Our Garbage Disposal performance TestRaw Fish Scraps
Can an in-sink garbage disposal deal with uncooked animal scraps such as bones and skin? And if the answer is yes, then how effectively? This test will take a close look at how these food waste grinders handle the raw remains that come after fileting a fish.
Why Raw Fish Scraps Matter
Herding animal bones down a kitchen disposal system might not be something that everybody agrees on, but it is one of the few ways to clean the grind chamber that all garbage disposal manufacturers recommend.
The idea here is to utilize the natural toughness of bone tissues to create a scouring effect in the chamber and let it clean itself, so to speak. Grinding ice cubes operate on the same principle.
In the manuals across various brands, the cleaning instructions mention nothing about the animal bones being cooked or not. And since we have opted for cooked bones in our Scraps Mix Test (because of the already-challenging premise of that test), we turn entirely to raw materials this time.
As expected, grinding uncooked bones and other raw tissues forces new challenges to the surface and allows the team to view in-sink disposer systems from a different angle.
In comparison to the Scrap Mix test, we observe similarity in the resulting bone tissues, which most of the time break down and travel through most models without much problems. Whereas the other soft tissues like skin have a remarkably tougher time getting shredded down. We are able to collate interesting data thanks to those added nuances, and draw firmer and more helpful conclusions.
List of equipment:
- Rubber cleaning gloves
- Noise level meter
- Running water
- Drain baffle
- Garbage disposal
- (Layer 1) Shallow 18½-inch plastic colander with round holes (~ 0.08 sq in)
- (Layer 2) Deep 18½-inch plastic colander with rounded square holes (~ 0.05 sq in)
- Deep 20-inch container
We make a two-layer screening device with the two colanders: Layer 1 on top catching large pieces and Layer 2 below catching smaller pieces. The different openings on the two layers help us categorize the output which we will measure in step 3 for later comparison.
List of Ingredients:
- Uncooked fish scraps: ~ 49.4 oz. (1380-1400 g)
We purchased scraps of salmon which come with bones, skin, and leftover fish, but without the heads. These scraps are packaged separately; each package supposedly contains one whole salmon.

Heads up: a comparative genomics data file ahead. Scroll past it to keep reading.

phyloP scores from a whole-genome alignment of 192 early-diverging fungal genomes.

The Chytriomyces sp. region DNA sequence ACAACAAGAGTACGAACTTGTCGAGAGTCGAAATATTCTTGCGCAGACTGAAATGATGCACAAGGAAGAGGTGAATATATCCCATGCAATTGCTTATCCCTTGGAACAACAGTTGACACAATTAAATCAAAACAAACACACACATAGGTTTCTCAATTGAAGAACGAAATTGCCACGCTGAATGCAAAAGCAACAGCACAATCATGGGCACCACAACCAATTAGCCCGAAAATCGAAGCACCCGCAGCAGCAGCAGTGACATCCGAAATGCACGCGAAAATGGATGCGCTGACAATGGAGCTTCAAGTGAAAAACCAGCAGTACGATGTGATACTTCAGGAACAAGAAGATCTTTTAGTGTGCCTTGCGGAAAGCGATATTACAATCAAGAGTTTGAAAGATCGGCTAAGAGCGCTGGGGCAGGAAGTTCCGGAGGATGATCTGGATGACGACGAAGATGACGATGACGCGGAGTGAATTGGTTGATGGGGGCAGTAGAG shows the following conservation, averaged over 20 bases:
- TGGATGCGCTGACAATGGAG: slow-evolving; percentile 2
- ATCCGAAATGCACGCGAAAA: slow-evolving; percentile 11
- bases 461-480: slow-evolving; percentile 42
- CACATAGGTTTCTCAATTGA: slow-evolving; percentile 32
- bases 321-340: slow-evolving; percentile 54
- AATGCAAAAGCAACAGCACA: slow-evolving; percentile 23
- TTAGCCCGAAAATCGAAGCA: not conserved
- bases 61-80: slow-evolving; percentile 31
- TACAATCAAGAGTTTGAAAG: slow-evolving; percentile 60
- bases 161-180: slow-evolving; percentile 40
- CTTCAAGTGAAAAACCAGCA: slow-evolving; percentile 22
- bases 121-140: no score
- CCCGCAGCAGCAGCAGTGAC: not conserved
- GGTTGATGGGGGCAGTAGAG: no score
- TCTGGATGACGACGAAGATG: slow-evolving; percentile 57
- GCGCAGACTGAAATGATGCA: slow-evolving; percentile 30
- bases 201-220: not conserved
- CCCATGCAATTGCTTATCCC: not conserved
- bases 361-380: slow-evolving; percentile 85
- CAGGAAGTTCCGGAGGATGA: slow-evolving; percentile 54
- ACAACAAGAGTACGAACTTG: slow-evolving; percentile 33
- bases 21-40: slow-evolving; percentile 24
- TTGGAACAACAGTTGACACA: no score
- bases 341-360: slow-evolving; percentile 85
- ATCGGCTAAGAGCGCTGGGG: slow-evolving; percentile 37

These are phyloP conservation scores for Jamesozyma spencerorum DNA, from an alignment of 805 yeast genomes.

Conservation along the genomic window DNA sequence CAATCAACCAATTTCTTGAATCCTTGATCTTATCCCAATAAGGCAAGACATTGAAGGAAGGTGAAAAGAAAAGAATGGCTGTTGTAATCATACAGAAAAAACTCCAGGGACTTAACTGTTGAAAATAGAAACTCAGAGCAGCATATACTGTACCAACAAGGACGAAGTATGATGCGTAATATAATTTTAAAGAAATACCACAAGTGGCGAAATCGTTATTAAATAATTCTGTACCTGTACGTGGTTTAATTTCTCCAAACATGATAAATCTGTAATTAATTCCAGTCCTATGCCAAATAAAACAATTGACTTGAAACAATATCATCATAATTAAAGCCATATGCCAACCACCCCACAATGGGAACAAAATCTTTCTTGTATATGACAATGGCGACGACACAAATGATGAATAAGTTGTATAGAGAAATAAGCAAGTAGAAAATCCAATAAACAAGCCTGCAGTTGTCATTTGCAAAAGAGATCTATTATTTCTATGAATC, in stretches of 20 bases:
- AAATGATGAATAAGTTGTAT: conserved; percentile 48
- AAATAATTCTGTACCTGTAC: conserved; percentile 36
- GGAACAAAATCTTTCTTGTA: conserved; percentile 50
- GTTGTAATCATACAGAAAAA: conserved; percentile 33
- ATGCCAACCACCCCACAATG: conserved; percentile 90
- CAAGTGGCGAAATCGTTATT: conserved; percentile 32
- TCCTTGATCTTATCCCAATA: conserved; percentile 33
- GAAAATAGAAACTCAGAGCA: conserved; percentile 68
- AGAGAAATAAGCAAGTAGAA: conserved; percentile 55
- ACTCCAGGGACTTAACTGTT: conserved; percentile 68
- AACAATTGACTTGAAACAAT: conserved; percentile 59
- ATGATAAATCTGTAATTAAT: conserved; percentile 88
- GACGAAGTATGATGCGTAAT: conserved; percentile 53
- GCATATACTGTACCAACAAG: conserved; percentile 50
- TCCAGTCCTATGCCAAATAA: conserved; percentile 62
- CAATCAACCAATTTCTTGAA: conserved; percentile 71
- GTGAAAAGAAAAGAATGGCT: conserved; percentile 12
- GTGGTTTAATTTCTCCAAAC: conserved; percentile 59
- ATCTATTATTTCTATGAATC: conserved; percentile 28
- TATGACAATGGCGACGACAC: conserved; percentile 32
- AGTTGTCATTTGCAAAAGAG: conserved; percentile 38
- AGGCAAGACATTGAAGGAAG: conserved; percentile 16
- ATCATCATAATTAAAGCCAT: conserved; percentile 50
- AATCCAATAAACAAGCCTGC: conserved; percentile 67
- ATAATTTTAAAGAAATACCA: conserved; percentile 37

Each package weighs differently, so in order to arrive at approximately the same input across all tests, we deliberately select characteristic portions that make up a whole fish and build our own set of scraps. We also take advantage of the heavier packages to compensate for lighter ones to avoid wasteful use of ingredients.
- Step 1: With the splash guard in position, we put the prepared salmon scraps in the sink, and place the screening device in position.
- Step 2: We put on running water, turn on the machine, and proceed to flush stuff down. We start the stopwatch once the first piece of scraps has entered the chamber. Each candidate will operate for 3 minutes with the scraps going in continuously. We pause the clock if a disposal is stuck to unjam the motor or if it overheats to wait for the circuit breaker to reset, then continue the test until time is up or a candidate has overheated 3 times.
- Step 3: We turn the machine off, collect the materials that have accumulated on each layer of the screening device, and weigh each category respectively. The leftovers inside the grind chamber are collected and weighed, as well.
We rate every tested product based on the amount of leftovers, materials on Layer 1 (large pieces) and materials on Layer 2 (small pieces).
We set the Fail/Pass criteria as follows:
- If a candidate has overheated three times, the run fails.
- If the leftovers are more than 10% of input load after 3 minutes, the run fails.
With the total input weighed and agreed at 49.4 oz., a product will pass if it produces no more than 4.94 oz. worth of leftovers. Also, thanks to our early test runs, we’re conclude that 3 minutes is a fair and sufficient amount of time for capable disposers to finish the task.
Next, the leftovers, Layer 1, and Layer 2 are scored:
- If Leftovers are less than 1% of the input load, a candidate receives 10 points. For every 1% beyond, it loses 1 point.
- If Layer 1 catches less than 5% of the input load, it receives 10 points. For every 2% beyond, it loses 1 point.
- If Layer 2 catches less than 5% of the input load, it receives 10 points. For every 2% beyond, it loses 1 point.
To sum up, a candidate scores a 10 if it manages to grind through 99% of the input load while releasing less than 2.47 oz. on Layer 1 and less than 2.47 oz. on Layer 2, all in under 3 minutes.
A product is rated by taking 50% from the scores of Leftovers, 30% from that of Layer 1, and 20% from Layer 2.
Let’s take a look at some of the results we collected:
- Insinkerator Evolution Excel: 9.3 points.
The final rating of 9.3 draws 5 points from Leftovers, 2.3 points from Layer 1, and 2 points from Layer 2.
- Waste King L-1001: 5.9 points.
The final rating of 5.9 draws 2 points from Leftovers, 1.9 points from Layer 1, and 2 points from Layer 2.